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The proposed project is set to provide up to 3.5 megawatts of renewable power to data centers in Wise County.
A groundbreaking project to “re-energize” a coal mine deep in southwestern Virginia as a solar farm was green-lighted Thursday with the full $500,000 in federal funds the developers had requested late last year.
Sun Tribe Solar, based in Charlottesville, paired with the owner of the Mineral Gap Data Centers on the proposed $4.6 million solar project on the Wise County site, which was last mined in 1957.
By providing up to 3.5 megawatts of renewable power to the on-site data centers, the project would decrease the centers’ operating budget and peak-load demands on the local distribution grid.
The Wise County solar farm was one of 10 economic development projects in the state’s coal country approved for federal grants by the Virginia Department of Mines, Minerals and Energy. Gov. Ralph Northam and U.S. Rep. Morgan Griffith announced the winners via a news release.
Taylor Brown, Sun Tribe Solar’s chief technical officer, said the $500,000 grant will be spent to meet the required environmental standards on the mine site.
“Today, we’re one step closer to making this project a reality,” Brown said. “We’re pleased that Virginia’s Department of Mines, Minerals and Energy is making a critical investment necessary to move the commonwealth towards a more sustainable tomorrow.”
Mineral Gap Data Centers spokesperson Marc Silverstein said the business is proud to be part of an initiative to grow green energy into a long-term economic opportunity in the region.
“We see this as the opening act for solar power and renewables in Wise County and all of southwestern Virginia,” Silverstein said.
Construction of the 65,000-square-foot Mineral Gap Data Centers, the only ones in Wise County, was completed in April 2016 on 22 acres in the Lonesome Pine Business and Technology Park. The centers serve government and commercial clients.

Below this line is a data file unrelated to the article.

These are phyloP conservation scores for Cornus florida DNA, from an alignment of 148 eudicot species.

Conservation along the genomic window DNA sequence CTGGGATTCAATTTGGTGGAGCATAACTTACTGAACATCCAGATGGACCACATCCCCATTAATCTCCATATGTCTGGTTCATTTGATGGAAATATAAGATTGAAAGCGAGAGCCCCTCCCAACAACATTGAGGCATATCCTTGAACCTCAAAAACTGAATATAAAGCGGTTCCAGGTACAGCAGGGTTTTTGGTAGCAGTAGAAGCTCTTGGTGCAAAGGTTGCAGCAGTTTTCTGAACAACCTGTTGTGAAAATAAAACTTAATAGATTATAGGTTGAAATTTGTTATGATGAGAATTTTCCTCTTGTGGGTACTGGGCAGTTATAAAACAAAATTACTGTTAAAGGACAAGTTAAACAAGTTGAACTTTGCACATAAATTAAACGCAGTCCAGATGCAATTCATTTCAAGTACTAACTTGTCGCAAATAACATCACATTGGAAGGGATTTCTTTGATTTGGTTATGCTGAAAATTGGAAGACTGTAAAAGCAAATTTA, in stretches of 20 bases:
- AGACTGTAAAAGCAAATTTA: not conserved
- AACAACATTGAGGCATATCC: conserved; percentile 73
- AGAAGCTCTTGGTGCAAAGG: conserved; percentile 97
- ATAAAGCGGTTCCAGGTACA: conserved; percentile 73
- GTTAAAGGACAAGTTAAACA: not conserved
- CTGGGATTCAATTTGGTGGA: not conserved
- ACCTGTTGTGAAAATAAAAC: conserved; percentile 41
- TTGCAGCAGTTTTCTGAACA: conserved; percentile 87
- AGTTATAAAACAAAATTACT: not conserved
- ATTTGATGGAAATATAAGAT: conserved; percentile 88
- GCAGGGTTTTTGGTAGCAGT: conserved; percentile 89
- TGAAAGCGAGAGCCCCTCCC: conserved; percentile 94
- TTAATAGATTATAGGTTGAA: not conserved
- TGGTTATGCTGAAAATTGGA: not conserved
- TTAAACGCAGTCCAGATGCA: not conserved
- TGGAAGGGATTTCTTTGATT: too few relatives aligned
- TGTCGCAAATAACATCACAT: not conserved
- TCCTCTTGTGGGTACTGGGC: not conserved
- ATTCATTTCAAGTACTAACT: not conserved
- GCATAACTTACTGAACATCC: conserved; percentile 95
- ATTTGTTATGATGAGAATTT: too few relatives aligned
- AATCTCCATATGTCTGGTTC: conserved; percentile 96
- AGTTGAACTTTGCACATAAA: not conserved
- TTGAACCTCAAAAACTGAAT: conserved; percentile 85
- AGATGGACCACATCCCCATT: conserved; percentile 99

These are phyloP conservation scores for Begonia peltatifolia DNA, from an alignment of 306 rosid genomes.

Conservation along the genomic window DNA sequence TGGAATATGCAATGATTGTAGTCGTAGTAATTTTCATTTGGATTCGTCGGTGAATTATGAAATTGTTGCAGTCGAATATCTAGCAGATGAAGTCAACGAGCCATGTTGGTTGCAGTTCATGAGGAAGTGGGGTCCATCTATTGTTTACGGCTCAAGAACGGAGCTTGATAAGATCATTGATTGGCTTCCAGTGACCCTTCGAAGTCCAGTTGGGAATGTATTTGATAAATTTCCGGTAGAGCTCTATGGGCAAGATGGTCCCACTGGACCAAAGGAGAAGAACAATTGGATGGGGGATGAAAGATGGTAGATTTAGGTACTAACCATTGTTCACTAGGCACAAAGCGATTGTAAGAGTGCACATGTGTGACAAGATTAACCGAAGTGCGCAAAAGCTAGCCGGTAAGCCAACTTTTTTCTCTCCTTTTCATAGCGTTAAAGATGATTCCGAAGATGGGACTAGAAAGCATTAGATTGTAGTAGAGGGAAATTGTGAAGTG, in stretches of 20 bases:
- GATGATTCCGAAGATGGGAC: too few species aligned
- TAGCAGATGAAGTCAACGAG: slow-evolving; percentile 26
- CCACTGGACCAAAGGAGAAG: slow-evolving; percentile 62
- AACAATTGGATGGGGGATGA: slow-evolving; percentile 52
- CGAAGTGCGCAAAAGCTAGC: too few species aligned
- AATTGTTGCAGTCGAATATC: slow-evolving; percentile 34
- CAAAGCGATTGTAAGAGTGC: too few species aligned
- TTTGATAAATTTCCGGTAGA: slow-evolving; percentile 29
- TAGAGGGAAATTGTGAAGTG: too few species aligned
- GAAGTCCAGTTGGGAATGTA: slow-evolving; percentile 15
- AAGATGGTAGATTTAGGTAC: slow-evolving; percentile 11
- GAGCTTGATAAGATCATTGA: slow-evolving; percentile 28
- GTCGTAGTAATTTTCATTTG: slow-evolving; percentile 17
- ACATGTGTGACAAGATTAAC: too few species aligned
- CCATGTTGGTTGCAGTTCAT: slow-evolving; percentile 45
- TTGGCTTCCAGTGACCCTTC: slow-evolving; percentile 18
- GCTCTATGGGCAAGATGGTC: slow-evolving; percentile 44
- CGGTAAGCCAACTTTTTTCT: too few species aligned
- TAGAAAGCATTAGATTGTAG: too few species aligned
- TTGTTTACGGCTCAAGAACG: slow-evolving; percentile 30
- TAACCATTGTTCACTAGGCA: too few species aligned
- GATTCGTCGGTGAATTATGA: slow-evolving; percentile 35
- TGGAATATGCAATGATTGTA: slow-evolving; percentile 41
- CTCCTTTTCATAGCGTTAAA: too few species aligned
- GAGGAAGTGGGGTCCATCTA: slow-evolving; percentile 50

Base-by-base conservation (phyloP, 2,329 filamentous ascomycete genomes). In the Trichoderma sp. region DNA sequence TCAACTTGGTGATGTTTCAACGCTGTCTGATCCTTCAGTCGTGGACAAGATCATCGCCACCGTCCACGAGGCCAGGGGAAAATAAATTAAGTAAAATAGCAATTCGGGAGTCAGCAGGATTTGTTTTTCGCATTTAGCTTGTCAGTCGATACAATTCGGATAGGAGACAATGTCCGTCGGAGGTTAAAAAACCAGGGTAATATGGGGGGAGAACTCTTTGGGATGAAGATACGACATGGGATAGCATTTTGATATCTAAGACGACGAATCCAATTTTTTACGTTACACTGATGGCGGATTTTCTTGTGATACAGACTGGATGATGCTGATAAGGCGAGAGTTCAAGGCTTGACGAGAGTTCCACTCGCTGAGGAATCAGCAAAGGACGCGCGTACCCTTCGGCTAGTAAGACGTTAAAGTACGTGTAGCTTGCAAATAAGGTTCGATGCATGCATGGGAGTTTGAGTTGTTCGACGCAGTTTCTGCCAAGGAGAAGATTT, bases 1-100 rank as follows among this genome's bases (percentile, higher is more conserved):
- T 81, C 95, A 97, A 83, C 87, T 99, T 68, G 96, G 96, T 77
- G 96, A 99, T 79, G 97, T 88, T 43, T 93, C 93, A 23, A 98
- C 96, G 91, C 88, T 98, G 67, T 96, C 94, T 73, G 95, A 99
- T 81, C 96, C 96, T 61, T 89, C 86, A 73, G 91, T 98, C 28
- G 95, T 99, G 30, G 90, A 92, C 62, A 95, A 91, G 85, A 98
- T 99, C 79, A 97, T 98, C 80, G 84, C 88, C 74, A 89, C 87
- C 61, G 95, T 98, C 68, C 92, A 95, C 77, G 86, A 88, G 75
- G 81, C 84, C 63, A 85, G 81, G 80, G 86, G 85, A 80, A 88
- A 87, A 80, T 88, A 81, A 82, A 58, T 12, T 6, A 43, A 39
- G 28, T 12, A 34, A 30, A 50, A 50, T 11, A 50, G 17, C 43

The company also has a facility in northern Virginia’s Loudoun County and wants to expand in the state. It views coal country as a secure technology corridor because the region is remote and mountainous.
Sun Tribe focuses on Virginia, mid-Atlantic
Sun Tribe has developed a portfolio of 26 MW of solar and energy storage in Virginia and other mid-Atlantic states. The company is working on another 80 MW of large-scale solar projects in the region.
In its application for the grant, the 3-year-old company estimated that construction at the Wise County site could begin Sept. 30 and be completed by the end of the year. The array would cover between 6 and 9 acres.
The Sun Tribe-Mineral Gap proposal was one of 19 mineland-related reuse applications submitted to the state mining agency last fall. A six-member, state-appointed committee charged with reviewing the proposals had the leeway to approve any number of the projects as long as the total cost didn’t exceed $10 million.
Virginia was allotted that amount in 2018 via the federal Abandoned Mine Land Pilot Program, which is aimed at reclaiming minelands and boosting economies in Appalachia. Funding for 10 Virginia projects announced Thursday — ranging from $47,420 to $2.2 million in award money — adds up to a total of close to $9.1 million.